GERD Increases the Risk for Anxiety Disorders and Depression

Individuals with GERD may have an increased risk for developing anxiety disorders or depression.

Patients with gastroesophageal reflux disease (GERD) are more likely to develop comorbid anxiety disorders or depression due to a causal association, according to study findings published in Frontiers in Psychiatry.

Many observational studies in the scientific literature suggest a connection between GERD and anxiety and depression disorders; however, they are unable to indicate cause and effect.

As a solution, Mendelian randomization analysis detects single-nucleotide polymorphisms (SNPs) associated with a particular exposure, such as GERD. Genetic variants negate confounding variables and possible reverse causation because genetic variants precede disease manifestations. This method also overcomes unethical randomized control trials when attempting to determine the causal association between 2 diseases.

Researchers conducted a bidirectional Mendelian randomization study to assess the causal relationship between GERD exposure and the outcome of anxiety or depression.

[C]omplementing symptomatic treatment of GERD with psychological assessment and necessary psychological support therapy may help reduce the risk of future anxiety disorders and depression.

They obtained data from a recent genome-wide association meta-analysis study (GWAS) analyzing 129,080 European patients with GERD compared with 473,524 healthy controls. Researchers also gathered genomic data from the FinnGen consortium R8 release on 35,385 people with anxiety disorders compared with 254,976 healthy controls and 38,225 people with depression compared with 299,886 healthy controls.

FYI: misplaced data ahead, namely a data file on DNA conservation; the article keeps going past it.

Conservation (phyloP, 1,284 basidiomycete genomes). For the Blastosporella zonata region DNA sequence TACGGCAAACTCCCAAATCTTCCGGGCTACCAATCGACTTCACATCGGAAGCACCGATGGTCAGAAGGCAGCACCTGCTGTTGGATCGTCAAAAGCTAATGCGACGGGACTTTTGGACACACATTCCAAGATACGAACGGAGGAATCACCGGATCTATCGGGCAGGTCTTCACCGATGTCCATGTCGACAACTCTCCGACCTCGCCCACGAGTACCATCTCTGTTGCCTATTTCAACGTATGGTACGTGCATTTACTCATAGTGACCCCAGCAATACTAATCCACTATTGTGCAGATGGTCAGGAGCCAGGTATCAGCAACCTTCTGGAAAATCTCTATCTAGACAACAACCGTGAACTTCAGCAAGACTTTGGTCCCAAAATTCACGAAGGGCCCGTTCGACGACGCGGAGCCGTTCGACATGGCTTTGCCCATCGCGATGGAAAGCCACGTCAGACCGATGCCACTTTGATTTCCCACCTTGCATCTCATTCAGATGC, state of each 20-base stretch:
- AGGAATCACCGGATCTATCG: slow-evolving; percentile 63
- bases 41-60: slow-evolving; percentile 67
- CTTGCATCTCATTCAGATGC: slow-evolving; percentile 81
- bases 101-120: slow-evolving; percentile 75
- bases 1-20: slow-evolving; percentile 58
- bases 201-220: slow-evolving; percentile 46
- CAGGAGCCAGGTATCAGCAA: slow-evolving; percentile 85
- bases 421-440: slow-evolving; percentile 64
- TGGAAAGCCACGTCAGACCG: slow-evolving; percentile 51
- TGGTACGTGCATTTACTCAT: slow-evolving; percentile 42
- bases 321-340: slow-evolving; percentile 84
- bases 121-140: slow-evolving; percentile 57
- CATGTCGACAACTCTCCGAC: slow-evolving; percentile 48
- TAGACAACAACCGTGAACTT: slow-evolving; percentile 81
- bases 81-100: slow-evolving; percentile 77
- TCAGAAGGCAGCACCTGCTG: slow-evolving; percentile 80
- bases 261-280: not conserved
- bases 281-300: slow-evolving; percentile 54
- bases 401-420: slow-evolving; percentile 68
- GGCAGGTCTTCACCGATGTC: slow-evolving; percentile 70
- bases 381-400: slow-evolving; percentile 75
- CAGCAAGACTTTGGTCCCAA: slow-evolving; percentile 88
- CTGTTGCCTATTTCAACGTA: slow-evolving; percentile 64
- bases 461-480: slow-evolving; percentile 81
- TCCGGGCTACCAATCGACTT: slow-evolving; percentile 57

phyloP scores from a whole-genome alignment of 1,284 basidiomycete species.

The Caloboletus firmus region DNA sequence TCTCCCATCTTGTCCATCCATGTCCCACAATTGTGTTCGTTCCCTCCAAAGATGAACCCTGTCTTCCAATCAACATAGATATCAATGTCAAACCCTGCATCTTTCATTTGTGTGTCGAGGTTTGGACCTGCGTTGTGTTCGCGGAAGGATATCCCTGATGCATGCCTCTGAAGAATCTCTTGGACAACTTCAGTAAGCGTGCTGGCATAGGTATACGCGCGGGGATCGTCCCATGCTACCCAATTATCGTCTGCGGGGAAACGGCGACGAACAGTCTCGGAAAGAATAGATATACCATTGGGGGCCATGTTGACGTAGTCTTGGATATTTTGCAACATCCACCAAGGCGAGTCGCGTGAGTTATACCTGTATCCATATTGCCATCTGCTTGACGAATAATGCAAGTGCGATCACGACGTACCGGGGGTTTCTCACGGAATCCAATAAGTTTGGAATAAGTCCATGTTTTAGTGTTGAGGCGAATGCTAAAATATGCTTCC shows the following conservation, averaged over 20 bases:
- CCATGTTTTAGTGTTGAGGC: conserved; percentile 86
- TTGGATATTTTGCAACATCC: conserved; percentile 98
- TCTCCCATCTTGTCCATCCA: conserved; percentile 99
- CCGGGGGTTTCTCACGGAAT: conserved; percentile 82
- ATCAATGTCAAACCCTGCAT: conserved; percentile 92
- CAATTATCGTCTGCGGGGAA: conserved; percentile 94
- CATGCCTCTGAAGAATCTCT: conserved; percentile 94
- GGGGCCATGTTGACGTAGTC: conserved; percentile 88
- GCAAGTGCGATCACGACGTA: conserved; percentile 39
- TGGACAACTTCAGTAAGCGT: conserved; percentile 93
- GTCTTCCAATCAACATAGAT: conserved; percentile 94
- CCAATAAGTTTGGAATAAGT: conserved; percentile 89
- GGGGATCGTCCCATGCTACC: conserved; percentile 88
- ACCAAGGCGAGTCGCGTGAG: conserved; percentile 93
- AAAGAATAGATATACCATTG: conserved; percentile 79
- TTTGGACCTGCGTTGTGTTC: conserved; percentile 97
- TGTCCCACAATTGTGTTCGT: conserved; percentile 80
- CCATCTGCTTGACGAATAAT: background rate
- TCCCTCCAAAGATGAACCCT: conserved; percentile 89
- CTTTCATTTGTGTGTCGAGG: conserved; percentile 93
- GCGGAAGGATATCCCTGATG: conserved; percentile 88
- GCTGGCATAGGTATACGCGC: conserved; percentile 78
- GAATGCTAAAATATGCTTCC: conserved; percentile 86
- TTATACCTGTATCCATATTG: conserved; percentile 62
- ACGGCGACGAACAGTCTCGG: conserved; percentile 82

The first step in the Mendelian randomization analysis involved screening for instrumental variables that might influence development of GERD, anxiety, and depression. SNPs associated with confounding variables, such as smoking, alcohol consumption, and body mass index (BMI) were excluded from the instrumental variables, which must remain independent from all confounders.

Next, they conducted multiple types of sensitivity analyses to confirm that causal inferences were not biased by reverse causality. These sensitivity analyses indicated that the results of the study were strong without heterogeneity or pleiotropy present.

Based on the Mendelian randomization results, the researchers found that GERD significantly increases the risk for anxiety disorders (odds ratio [OR], 1.35; 95% CI, 1.15-1.59; P =.000225) and depression (OR, 1.32; 95% CI, 1.15-1.52; P =.000126). These results remained independent from confounding influences as evidenced by a multivariable Mendelian randomization analysis.

In contrast, when the researchers performed a reverse Mendelian randomization analysis, they discovered that anxiety and depression did not increase risk for GERD.

“This MR study supports a causal association between GERD and an increased risk of anxiety disorders and depression,” the study authors noted. “Therefore, complementing symptomatic treatment of GERD with psychological assessment and necessary psychological support therapy may help reduce the risk of future anxiety disorders and depression.”

Study limitations include lack of generalizability outside of the European population, lack of a stratified analysis based on age and gender due to data limitations, and the inability to confirm that the study findings were entirely independent of the horizontal polymorphism effect, although the sensitivity analyses indicated the reliability of the study’s findings.

This article originally appeared on Gastroenterology Advisor


Zeng Y, Cao S, Yang H. The causal role of gastroesophageal reflux disease in anxiety disorders and depression: a bidirectional Mendelian randomization study. Front Psychiatry. Published online February 22, 2023. doi:10.3389/fpyst.2023.1135923